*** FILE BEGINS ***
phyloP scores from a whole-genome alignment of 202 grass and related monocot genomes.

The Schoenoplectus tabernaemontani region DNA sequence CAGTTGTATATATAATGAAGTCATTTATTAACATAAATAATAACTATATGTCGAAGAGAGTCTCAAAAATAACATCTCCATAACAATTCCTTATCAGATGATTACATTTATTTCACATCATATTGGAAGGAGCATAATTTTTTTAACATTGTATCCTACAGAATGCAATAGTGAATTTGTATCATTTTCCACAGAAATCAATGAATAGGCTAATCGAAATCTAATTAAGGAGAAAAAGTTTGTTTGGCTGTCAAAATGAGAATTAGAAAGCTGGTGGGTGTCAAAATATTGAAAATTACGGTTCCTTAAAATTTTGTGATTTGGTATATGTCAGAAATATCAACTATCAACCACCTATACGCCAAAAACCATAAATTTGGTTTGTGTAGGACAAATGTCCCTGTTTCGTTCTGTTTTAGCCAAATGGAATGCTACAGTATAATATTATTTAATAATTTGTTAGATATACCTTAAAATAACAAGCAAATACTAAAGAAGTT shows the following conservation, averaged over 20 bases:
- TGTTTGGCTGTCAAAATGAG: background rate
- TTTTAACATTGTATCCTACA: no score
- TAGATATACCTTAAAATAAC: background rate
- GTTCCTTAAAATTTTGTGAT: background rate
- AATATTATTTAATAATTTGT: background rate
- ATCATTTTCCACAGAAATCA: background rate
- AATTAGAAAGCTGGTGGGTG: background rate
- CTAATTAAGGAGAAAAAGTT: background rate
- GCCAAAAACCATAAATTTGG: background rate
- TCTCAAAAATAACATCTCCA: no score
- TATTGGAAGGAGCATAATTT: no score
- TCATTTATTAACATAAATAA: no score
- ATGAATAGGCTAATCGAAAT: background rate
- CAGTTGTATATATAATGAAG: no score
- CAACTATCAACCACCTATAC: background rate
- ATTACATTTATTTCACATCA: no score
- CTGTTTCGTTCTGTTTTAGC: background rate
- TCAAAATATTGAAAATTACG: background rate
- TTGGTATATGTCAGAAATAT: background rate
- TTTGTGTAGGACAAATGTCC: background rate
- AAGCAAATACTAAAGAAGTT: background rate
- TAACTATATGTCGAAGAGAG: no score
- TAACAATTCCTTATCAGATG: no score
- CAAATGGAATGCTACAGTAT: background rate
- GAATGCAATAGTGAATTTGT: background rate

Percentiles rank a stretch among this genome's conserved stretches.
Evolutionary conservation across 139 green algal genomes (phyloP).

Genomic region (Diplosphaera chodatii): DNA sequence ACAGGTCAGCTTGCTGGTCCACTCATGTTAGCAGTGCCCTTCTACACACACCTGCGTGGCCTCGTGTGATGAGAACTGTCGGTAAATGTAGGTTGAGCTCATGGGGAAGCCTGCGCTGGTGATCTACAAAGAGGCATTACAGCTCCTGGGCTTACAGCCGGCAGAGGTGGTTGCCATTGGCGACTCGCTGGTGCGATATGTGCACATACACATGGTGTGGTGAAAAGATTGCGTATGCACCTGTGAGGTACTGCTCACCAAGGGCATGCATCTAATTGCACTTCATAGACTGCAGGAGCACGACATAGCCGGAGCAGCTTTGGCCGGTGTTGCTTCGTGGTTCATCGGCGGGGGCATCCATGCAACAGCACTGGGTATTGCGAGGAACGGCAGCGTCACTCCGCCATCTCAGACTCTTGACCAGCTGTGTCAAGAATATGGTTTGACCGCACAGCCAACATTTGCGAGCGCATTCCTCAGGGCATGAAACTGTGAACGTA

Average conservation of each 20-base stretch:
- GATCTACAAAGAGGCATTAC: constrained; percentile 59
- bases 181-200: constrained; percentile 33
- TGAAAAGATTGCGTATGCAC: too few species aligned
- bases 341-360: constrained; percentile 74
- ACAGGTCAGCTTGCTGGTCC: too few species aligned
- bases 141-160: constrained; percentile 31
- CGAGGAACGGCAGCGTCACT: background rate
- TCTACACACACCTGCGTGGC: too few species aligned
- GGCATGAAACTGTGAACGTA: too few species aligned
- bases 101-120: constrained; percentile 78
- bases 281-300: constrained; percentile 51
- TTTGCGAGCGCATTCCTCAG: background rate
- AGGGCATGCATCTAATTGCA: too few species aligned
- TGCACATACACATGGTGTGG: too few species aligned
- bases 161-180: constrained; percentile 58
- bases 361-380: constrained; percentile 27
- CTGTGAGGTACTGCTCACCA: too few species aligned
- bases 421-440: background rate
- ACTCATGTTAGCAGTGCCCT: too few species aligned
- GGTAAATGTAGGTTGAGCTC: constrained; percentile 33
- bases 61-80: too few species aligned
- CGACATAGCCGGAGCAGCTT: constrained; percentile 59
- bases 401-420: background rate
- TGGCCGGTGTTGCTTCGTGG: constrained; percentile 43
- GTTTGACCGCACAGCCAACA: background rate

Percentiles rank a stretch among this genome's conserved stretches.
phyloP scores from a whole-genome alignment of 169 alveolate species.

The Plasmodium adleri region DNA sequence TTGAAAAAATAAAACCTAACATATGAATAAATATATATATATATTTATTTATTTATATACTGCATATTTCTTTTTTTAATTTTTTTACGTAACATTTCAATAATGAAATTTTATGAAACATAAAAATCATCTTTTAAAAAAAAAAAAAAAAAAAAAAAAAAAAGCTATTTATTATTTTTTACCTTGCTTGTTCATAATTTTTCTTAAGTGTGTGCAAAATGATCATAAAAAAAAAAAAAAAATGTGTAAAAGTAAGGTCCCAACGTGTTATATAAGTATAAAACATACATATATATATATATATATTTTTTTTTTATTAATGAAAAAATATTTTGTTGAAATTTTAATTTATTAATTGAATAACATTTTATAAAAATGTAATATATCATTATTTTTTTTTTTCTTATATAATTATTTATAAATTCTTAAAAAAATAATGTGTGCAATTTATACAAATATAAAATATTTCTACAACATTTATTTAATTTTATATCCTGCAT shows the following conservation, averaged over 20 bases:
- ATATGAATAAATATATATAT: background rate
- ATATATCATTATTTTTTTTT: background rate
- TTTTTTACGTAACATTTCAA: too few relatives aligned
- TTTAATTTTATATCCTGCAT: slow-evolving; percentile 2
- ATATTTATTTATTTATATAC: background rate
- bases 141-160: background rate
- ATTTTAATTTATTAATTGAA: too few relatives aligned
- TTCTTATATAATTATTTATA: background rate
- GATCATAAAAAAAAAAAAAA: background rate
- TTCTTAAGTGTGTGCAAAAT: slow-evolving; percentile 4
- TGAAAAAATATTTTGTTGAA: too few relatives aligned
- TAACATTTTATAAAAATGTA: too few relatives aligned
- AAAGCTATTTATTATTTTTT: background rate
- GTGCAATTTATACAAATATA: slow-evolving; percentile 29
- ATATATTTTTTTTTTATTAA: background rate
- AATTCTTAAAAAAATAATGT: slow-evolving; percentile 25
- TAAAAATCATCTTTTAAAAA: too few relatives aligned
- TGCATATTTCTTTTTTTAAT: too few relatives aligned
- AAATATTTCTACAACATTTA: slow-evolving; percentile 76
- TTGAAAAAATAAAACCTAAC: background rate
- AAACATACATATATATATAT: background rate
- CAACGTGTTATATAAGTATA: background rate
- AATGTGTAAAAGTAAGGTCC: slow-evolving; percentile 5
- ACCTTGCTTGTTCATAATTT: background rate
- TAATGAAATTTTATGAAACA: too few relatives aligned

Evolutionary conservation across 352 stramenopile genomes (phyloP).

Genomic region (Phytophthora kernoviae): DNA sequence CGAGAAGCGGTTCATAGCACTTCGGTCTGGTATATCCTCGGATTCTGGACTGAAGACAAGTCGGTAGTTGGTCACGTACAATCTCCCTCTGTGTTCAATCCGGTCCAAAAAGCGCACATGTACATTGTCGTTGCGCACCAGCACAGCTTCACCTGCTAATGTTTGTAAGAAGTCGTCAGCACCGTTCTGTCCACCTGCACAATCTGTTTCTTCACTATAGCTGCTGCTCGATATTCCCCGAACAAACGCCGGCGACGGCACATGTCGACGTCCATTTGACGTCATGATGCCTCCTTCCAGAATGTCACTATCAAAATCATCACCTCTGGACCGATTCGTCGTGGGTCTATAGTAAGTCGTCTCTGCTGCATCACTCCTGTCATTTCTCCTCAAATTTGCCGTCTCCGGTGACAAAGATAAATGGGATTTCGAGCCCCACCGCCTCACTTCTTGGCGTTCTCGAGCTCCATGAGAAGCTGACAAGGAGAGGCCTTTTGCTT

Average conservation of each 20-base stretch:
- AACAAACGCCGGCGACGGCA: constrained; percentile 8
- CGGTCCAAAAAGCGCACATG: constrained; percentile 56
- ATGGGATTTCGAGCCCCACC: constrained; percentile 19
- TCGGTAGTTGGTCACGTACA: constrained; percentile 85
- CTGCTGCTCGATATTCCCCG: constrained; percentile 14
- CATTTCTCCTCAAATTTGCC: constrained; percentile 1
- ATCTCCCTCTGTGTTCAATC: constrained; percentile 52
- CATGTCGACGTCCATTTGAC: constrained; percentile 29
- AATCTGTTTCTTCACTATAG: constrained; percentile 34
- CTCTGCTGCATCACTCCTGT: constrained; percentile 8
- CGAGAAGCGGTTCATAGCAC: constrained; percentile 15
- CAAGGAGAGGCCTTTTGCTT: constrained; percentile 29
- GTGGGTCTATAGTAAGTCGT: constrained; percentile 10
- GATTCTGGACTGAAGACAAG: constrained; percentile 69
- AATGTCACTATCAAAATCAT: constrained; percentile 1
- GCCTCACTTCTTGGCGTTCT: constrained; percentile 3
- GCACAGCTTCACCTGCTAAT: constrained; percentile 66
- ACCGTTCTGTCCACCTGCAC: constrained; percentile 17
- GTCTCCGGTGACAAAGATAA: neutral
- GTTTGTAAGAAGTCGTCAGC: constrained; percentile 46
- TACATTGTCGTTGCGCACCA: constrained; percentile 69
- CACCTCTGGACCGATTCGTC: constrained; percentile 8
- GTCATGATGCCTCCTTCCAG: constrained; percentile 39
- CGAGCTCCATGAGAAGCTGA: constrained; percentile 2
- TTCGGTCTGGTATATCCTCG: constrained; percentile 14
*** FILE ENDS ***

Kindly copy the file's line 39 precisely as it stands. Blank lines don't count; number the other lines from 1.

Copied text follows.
- TCTACACACACCTGCGTGGC: too few species aligned